Recently, we’ve gone back to all of that research, and subsequent refinements, to produce a new book.

This time we’ve tackled a topic which is very relevant to the Covid-19 pandemic: how to control your anxiety.  Here are the details of the book:

Front cover 2Cutting through the Worry Knot!

How to Reduce and Control Your Anxiety Level: Using a whole body-brain-mind approach

And without using drugs, alcohol or escapism!

By Dr Jim Byrne and Renata Taylor-Byrne

Anxiety is not a disease; not a mental illness. Anxiety is part of our normal, innate, mental signalling system which tells us what is happening to us, and what to do about it.  That is to say, it is part of our emotional wiring. Our emotional intelligence.

Trying to get rid of anxiety with drugs is like hanging two overcoats and a duvet over your burglar alarm when it goes off.  The burglar alarm is designed to give you helpful information, which you can then use to guide your action. Should you check to see if a burglar has got into your house? Or call the police? Or realize that you’d mismanaged your alarm system, and that you should therefore switch it off?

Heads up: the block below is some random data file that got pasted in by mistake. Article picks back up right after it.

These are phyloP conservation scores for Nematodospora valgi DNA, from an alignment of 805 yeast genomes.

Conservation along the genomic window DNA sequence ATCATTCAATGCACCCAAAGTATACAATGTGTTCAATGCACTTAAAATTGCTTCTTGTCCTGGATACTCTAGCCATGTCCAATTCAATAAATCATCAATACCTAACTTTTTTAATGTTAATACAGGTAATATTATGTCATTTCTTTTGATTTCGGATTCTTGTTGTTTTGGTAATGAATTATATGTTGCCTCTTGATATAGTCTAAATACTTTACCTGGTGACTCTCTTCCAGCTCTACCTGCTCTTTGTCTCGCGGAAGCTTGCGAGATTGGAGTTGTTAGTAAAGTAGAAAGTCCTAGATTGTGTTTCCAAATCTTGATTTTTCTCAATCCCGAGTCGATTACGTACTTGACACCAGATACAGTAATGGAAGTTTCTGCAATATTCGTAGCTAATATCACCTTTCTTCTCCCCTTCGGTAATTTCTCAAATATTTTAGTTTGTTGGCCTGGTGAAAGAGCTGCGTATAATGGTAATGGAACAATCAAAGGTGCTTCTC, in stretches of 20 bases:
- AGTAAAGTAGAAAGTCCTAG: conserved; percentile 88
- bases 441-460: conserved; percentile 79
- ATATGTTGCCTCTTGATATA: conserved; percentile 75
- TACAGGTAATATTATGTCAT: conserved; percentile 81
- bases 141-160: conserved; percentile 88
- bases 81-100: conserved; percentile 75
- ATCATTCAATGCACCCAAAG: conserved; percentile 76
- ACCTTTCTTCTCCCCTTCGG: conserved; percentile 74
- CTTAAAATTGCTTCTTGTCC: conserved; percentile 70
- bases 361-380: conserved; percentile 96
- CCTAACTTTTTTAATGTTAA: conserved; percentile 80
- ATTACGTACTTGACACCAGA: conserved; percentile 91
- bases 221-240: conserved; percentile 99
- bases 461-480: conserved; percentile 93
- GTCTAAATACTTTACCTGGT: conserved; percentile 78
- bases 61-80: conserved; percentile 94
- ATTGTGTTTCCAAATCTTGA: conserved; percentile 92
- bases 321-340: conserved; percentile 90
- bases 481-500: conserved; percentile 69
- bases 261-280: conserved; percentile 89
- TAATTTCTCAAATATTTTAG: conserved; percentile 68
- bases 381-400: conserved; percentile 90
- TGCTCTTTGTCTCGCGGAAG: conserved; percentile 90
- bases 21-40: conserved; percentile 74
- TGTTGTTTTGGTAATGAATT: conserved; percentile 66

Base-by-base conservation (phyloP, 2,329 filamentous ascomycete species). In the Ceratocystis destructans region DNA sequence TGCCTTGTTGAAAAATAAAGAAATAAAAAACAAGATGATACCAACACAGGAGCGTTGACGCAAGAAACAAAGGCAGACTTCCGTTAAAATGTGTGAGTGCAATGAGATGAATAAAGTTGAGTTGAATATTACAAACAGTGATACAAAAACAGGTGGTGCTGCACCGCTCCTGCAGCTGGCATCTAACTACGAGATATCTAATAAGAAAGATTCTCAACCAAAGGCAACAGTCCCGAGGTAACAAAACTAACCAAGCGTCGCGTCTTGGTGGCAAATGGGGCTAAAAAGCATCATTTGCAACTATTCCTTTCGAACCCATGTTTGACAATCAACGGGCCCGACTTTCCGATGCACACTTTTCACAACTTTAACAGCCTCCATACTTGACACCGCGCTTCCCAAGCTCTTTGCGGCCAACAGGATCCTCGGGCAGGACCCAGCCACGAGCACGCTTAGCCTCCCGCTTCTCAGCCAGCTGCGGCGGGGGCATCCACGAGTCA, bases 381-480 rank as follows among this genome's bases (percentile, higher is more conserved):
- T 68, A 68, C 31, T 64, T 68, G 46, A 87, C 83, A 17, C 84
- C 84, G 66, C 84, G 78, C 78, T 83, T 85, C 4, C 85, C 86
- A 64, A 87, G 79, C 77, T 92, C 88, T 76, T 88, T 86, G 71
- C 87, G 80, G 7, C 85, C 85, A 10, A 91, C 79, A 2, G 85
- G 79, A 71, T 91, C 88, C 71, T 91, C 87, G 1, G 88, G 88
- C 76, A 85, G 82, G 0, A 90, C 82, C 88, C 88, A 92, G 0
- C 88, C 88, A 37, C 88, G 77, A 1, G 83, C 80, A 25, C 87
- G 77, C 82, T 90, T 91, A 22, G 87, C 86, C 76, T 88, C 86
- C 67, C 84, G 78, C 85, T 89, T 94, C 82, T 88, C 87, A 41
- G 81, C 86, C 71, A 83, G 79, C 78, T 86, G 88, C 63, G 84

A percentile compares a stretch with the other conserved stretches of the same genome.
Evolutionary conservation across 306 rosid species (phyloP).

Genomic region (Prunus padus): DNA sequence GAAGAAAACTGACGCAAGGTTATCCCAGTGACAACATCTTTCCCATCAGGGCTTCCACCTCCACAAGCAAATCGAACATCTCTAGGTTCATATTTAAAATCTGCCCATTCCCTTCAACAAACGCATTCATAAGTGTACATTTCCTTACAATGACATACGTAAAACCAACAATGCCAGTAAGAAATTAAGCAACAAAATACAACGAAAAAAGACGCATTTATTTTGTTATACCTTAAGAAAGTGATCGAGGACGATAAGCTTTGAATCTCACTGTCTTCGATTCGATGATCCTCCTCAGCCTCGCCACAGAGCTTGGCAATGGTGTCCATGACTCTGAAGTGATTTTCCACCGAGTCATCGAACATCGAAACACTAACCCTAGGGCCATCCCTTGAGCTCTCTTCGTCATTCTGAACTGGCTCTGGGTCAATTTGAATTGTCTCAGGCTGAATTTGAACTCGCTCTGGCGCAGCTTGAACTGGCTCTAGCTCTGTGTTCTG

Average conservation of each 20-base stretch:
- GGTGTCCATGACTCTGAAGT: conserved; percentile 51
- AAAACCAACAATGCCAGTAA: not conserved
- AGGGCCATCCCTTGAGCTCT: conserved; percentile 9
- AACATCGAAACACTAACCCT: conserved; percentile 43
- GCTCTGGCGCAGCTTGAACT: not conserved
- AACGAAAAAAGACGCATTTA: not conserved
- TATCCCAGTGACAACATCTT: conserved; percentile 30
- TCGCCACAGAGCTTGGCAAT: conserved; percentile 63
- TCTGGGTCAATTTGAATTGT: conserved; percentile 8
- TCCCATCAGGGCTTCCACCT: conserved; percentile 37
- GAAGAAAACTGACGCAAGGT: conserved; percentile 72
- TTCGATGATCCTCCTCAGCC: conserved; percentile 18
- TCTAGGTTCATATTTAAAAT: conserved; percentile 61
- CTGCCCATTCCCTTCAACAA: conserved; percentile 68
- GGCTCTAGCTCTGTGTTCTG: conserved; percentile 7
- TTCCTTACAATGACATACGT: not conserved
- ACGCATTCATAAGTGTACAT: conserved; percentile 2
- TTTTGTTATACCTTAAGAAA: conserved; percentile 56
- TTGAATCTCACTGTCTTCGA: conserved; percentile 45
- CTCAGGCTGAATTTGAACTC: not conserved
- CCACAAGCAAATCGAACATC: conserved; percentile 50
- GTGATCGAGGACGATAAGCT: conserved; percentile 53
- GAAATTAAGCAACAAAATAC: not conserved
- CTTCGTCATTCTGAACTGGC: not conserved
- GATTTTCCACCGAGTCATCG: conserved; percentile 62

Once you understand anxiety correctly, it becomes as useful as a burglar alarm; and you can learn how to manage it correctly.

When you buy a burglar alarm, it comes with a little Instruction Book about how to set it; calibrate it; monitor it; reset it; and switch it on and off.

You should have got just such an Instruction Book about your anxiety alarm, from your parents, when you were very young – and some people did.  But if your alarm goes off at all times of day and night, in unhelpful ways, then I guess you were one of the unlucky ones who did not get your Instruction Book.  This book contains your Instruction Book, plus lots of other backup information, which will help to make you the master of your anxiety, instead of its quaking slave.

Don’t let your anxiety “burglar alarm” reduce your life to misery. Learn how to use it properly!

For more information about this book on anxiety:

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Paperback copy:

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Kindle eBook copy: